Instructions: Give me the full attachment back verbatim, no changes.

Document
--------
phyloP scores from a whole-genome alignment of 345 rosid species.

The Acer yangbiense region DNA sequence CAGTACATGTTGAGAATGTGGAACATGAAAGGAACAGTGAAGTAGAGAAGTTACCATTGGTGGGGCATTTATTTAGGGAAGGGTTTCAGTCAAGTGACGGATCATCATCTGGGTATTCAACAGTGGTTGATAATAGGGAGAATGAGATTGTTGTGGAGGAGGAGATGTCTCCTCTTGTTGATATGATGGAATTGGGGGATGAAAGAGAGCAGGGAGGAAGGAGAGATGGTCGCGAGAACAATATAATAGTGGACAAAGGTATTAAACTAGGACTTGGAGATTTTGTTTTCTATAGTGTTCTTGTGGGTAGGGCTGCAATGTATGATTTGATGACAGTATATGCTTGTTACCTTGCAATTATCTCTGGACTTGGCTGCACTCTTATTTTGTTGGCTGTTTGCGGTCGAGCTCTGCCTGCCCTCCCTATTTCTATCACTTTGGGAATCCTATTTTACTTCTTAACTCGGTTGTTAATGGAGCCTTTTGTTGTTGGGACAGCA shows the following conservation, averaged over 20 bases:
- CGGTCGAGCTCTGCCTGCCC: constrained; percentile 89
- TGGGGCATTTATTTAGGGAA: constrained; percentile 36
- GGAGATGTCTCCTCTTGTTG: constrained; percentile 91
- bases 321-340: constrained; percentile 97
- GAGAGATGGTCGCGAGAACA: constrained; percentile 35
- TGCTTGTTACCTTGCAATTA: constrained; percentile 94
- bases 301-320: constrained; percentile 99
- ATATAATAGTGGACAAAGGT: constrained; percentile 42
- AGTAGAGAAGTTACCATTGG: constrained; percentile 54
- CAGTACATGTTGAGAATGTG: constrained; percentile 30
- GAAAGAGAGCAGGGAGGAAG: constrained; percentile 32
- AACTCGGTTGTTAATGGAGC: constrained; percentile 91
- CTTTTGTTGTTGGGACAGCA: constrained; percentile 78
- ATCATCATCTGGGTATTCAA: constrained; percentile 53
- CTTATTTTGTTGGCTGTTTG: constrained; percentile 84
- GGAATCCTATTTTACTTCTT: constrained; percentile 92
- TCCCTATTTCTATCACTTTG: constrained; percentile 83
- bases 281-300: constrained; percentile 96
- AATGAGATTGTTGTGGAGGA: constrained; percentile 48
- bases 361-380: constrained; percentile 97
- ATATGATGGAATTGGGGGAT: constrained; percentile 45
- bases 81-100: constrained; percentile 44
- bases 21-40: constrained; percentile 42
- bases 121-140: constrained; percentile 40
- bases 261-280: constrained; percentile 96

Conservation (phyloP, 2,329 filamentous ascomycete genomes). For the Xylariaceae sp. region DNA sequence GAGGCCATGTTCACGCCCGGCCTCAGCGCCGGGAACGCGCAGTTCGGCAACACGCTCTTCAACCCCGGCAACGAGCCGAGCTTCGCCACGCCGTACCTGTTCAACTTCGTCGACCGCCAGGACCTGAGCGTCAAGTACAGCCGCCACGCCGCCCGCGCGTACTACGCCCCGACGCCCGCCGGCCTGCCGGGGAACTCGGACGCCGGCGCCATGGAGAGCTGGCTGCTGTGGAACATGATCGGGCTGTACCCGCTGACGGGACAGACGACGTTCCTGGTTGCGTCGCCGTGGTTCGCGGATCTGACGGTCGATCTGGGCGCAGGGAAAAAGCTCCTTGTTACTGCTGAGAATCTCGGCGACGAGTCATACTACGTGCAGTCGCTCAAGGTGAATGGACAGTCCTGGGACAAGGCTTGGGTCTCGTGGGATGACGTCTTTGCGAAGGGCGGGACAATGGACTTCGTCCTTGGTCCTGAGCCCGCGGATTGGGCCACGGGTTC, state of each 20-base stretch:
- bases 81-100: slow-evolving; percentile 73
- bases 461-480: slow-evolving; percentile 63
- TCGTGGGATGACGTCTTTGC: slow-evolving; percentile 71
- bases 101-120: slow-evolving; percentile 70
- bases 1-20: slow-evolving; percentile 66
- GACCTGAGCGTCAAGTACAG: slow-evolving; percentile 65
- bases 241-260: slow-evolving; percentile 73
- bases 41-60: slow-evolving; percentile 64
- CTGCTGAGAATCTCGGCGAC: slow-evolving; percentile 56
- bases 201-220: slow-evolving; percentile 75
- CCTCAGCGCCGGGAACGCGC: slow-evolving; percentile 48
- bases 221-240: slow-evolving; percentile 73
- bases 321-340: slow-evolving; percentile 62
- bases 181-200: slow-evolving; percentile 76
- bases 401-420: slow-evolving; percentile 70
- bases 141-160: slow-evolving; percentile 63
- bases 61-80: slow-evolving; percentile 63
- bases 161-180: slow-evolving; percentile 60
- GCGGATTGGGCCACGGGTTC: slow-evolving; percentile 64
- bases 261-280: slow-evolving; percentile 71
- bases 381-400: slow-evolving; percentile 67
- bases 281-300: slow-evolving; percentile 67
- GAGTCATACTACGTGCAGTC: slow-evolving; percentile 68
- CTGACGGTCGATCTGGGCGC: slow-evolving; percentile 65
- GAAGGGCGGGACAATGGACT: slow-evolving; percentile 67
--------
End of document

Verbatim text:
phyloP scores from a whole-genome alignment of 345 rosid species.

The Acer yangbiense region DNA sequence CAGTACATGTTGAGAATGTGGAACATGAAAGGAACAGTGAAGTAGAGAAGTTACCATTGGTGGGGCATTTATTTAGGGAAGGGTTTCAGTCAAGTGACGGATCATCATCTGGGTATTCAACAGTGGTTGATAATAGGGAGAATGAGATTGTTGTGGAGGAGGAGATGTCTCCTCTTGTTGATATGATGGAATTGGGGGATGAAAGAGAGCAGGGAGGAAGGAGAGATGGTCGCGAGAACAATATAATAGTGGACAAAGGTATTAAACTAGGACTTGGAGATTTTGTTTTCTATAGTGTTCTTGTGGGTAGGGCTGCAATGTATGATTTGATGACAGTATATGCTTGTTACCTTGCAATTATCTCTGGACTTGGCTGCACTCTTATTTTGTTGGCTGTTTGCGGTCGAGCTCTGCCTGCCCTCCCTATTTCTATCACTTTGGGAATCCTATTTTACTTCTTAACTCGGTTGTTAATGGAGCCTTTTGTTGTTGGGACAGCA shows the following conservation, averaged over 20 bases:
- CGGTCGAGCTCTGCCTGCCC: constrained; percentile 89
- TGGGGCATTTATTTAGGGAA: constrained; percentile 36
- GGAGATGTCTCCTCTTGTTG: constrained; percentile 91
- bases 321-340: constrained; percentile 97
- GAGAGATGGTCGCGAGAACA: constrained; percentile 35
- TGCTTGTTACCTTGCAATTA: constrained; percentile 94
- bases 301-320: constrained; percentile 99
- ATATAATAGTGGACAAAGGT: constrained; percentile 42
- AGTAGAGAAGTTACCATTGG: constrained; percentile 54
- CAGTACATGTTGAGAATGTG: constrained; percentile 30
- GAAAGAGAGCAGGGAGGAAG: constrained; percentile 32
- AACTCGGTTGTTAATGGAGC: constrained; percentile 91
- CTTTTGTTGTTGGGACAGCA: constrained; percentile 78
- ATCATCATCTGGGTATTCAA: constrained; percentile 53
- CTTATTTTGTTGGCTGTTTG: constrained; percentile 84
- GGAATCCTATTTTACTTCTT: constrained; percentile 92
- TCCCTATTTCTATCACTTTG: constrained; percentile 83
- bases 281-300: constrained; percentile 96
- AATGAGATTGTTGTGGAGGA: constrained; percentile 48
- bases 361-380: constrained; percentile 97
- ATATGATGGAATTGGGGGAT: constrained; percentile 45
- bases 81-100: constrained; percentile 44
- bases 21-40: constrained; percentile 42
- bases 121-140: constrained; percentile 40
- bases 261-280: constrained; percentile 96

Conservation (phyloP, 2,329 filamentous ascomycete genomes). For the Xylariaceae sp. region DNA sequence GAGGCCATGTTCACGCCCGGCCTCAGCGCCGGGAACGCGCAGTTCGGCAACACGCTCTTCAACCCCGGCAACGAGCCGAGCTTCGCCACGCCGTACCTGTTCAACTTCGTCGACCGCCAGGACCTGAGCGTCAAGTACAGCCGCCACGCCGCCCGCGCGTACTACGCCCCGACGCCCGCCGGCCTGCCGGGGAACTCGGACGCCGGCGCCATGGAGAGCTGGCTGCTGTGGAACATGATCGGGCTGTACCCGCTGACGGGACAGACGACGTTCCTGGTTGCGTCGCCGTGGTTCGCGGATCTGACGGTCGATCTGGGCGCAGGGAAAAAGCTCCTTGTTACTGCTGAGAATCTCGGCGACGAGTCATACTACGTGCAGTCGCTCAAGGTGAATGGACAGTCCTGGGACAAGGCTTGGGTCTCGTGGGATGACGTCTTTGCGAAGGGCGGGACAATGGACTTCGTCCTTGGTCCTGAGCCCGCGGATTGGGCCACGGGTTC, state of each 20-base stretch:
- bases 81-100: slow-evolving; percentile 73
- bases 461-480: slow-evolving; percentile 63
- TCGTGGGATGACGTCTTTGC: slow-evolving; percentile 71
- bases 101-120: slow-evolving; percentile 70
- bases 1-20: slow-evolving; percentile 66
- GACCTGAGCGTCAAGTACAG: slow-evolving; percentile 65
- bases 241-260: slow-evolving; percentile 73
- bases 41-60: slow-evolving; percentile 64
- CTGCTGAGAATCTCGGCGAC: slow-evolving; percentile 56
- bases 201-220: slow-evolving; percentile 75
- CCTCAGCGCCGGGAACGCGC: slow-evolving; percentile 48
- bases 221-240: slow-evolving; percentile 73
- bases 321-340: slow-evolving; percentile 62
- bases 181-200: slow-evolving; percentile 76
- bases 401-420: slow-evolving; percentile 70
- bases 141-160: slow-evolving; percentile 63
- bases 61-80: slow-evolving; percentile 63
- bases 161-180: slow-evolving; percentile 60
- GCGGATTGGGCCACGGGTTC: slow-evolving; percentile 64
- bases 261-280: slow-evolving; percentile 71
- bases 381-400: slow-evolving; percentile 67
- bases 281-300: slow-evolving; percentile 67
- GAGTCATACTACGTGCAGTC: slow-evolving; percentile 68
- CTGACGGTCGATCTGGGCGC: slow-evolving; percentile 65
- GAAGGGCGGGACAATGGACT: slow-evolving; percentile 67